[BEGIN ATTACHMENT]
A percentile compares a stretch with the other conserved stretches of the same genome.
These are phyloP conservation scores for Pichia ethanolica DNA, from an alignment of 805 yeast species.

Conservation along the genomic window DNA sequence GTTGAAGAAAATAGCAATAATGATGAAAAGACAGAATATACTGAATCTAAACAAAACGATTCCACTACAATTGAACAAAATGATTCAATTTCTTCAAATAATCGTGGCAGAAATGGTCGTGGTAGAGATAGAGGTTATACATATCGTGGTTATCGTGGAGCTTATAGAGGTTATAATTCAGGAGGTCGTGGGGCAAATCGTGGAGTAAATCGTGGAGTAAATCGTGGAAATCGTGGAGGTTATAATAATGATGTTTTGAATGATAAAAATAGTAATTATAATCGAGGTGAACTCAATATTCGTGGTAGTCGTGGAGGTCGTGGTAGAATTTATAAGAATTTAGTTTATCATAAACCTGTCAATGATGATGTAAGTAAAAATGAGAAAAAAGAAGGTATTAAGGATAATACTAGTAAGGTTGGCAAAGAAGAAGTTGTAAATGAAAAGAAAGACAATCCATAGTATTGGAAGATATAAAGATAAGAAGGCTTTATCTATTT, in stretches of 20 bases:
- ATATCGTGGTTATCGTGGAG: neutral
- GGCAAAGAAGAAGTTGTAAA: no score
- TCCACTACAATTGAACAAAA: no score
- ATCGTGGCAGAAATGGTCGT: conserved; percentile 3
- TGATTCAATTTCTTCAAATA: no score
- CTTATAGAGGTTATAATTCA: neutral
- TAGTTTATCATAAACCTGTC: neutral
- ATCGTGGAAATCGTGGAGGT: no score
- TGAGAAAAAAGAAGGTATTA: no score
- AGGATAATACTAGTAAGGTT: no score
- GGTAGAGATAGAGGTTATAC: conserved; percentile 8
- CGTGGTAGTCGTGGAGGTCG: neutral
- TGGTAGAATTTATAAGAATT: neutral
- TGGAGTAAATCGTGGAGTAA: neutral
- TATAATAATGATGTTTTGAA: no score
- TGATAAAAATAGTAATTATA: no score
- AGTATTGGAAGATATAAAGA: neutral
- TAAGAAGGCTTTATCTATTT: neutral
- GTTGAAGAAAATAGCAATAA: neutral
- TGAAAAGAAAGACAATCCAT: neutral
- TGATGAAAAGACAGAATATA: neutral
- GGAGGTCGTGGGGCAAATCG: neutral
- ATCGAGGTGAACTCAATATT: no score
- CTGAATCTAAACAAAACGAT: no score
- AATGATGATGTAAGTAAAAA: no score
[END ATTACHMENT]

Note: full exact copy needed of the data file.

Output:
A percentile compares a stretch with the other conserved stretches of the same genome.
These are phyloP conservation scores for Pichia ethanolica DNA, from an alignment of 805 yeast species.

Conservation along the genomic window DNA sequence GTTGAAGAAAATAGCAATAATGATGAAAAGACAGAATATACTGAATCTAAACAAAACGATTCCACTACAATTGAACAAAATGATTCAATTTCTTCAAATAATCGTGGCAGAAATGGTCGTGGTAGAGATAGAGGTTATACATATCGTGGTTATCGTGGAGCTTATAGAGGTTATAATTCAGGAGGTCGTGGGGCAAATCGTGGAGTAAATCGTGGAGTAAATCGTGGAAATCGTGGAGGTTATAATAATGATGTTTTGAATGATAAAAATAGTAATTATAATCGAGGTGAACTCAATATTCGTGGTAGTCGTGGAGGTCGTGGTAGAATTTATAAGAATTTAGTTTATCATAAACCTGTCAATGATGATGTAAGTAAAAATGAGAAAAAAGAAGGTATTAAGGATAATACTAGTAAGGTTGGCAAAGAAGAAGTTGTAAATGAAAAGAAAGACAATCCATAGTATTGGAAGATATAAAGATAAGAAGGCTTTATCTATTT, in stretches of 20 bases:
- ATATCGTGGTTATCGTGGAG: neutral
- GGCAAAGAAGAAGTTGTAAA: no score
- TCCACTACAATTGAACAAAA: no score
- ATCGTGGCAGAAATGGTCGT: conserved; percentile 3
- TGATTCAATTTCTTCAAATA: no score
- CTTATAGAGGTTATAATTCA: neutral
- TAGTTTATCATAAACCTGTC: neutral
- ATCGTGGAAATCGTGGAGGT: no score
- TGAGAAAAAAGAAGGTATTA: no score
- AGGATAATACTAGTAAGGTT: no score
- GGTAGAGATAGAGGTTATAC: conserved; percentile 8
- CGTGGTAGTCGTGGAGGTCG: neutral
- TGGTAGAATTTATAAGAATT: neutral
- TGGAGTAAATCGTGGAGTAA: neutral
- TATAATAATGATGTTTTGAA: no score
- TGATAAAAATAGTAATTATA: no score
- AGTATTGGAAGATATAAAGA: neutral
- TAAGAAGGCTTTATCTATTT: neutral
- GTTGAAGAAAATAGCAATAA: neutral
- TGAAAAGAAAGACAATCCAT: neutral
- TGATGAAAAGACAGAATATA: neutral
- GGAGGTCGTGGGGCAAATCG: neutral
- ATCGAGGTGAACTCAATATT: no score
- CTGAATCTAAACAAAACGAT: no score
- AATGATGATGTAAGTAAAAA: no score